In the last issue of the Train Order, I emphasized that now is more important than ever for us to submit articles and info for Paul to publish. You can see that modeling content has stepped up in this issue and there's no reason why that can't grow from here, UNLESS we don't get materials from you. I try to throw something Paul's way every issue, and my new goal is for my stuff to get squeezed out by YOURS! Please, make my day. Not only how-do articles, but a photo or two, something your are working on, a question, something wanted or for sale. These online pages are our faces and conversations for a while. Let's work together to make the most of the opportunity.
See ya on down the line,
I appogize, April came and went far to quickly for me, and I did not manage to get a Train Order together. This release has extra material in it, and I am hoping you follow up on Dave's appeal and send me some content. Keep us all in the loop as to what you are doing.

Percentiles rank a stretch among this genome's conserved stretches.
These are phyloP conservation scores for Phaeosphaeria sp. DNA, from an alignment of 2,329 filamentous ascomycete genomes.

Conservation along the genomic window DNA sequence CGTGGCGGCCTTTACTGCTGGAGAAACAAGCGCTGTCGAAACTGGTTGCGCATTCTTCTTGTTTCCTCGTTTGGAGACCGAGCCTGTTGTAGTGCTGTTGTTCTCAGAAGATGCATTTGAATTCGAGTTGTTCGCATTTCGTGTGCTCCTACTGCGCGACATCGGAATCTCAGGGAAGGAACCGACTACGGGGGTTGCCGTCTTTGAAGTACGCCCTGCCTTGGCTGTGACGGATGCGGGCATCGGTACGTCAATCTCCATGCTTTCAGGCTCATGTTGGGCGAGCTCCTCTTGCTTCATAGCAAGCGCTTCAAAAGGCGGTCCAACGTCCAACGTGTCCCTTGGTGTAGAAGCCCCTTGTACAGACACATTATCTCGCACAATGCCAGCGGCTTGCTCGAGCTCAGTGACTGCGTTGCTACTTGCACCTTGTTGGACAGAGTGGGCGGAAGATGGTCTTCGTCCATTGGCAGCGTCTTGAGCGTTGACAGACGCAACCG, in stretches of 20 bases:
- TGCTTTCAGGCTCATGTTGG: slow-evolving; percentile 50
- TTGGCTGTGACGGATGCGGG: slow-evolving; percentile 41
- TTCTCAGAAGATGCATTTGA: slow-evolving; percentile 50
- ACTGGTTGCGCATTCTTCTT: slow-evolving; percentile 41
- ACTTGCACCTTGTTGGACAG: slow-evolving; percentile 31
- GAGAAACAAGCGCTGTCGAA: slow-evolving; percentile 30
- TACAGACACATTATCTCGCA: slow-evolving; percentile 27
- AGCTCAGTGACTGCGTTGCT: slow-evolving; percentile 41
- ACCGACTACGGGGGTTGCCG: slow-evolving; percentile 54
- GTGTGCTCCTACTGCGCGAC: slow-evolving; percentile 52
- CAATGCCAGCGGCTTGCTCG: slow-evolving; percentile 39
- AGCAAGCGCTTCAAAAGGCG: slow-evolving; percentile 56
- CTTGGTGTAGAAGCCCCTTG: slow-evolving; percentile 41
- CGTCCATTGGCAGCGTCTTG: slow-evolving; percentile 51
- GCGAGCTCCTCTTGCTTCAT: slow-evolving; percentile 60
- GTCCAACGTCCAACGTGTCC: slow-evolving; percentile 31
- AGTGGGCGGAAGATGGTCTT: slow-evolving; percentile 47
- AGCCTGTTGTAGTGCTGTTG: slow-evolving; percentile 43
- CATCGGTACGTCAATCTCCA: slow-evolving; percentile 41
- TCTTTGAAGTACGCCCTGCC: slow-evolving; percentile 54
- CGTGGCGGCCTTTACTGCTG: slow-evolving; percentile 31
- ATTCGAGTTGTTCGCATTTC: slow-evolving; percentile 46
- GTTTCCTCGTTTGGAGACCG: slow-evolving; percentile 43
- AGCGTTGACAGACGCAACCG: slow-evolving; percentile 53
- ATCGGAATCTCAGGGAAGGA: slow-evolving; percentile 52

It is interesting watching what is going on in the world with COVID-19. If you have not heard, we are not the only convention that has postponed/cancelled over the past couple of weeks. They have had to cancel the NMRA convention for 2022. It was going to be in the UK. They cancelled the event, not directly because of COVID-19, but because other events are been moved/rescheduled , and the host city cannot cope with everything else that is now been planned for 2022. A pity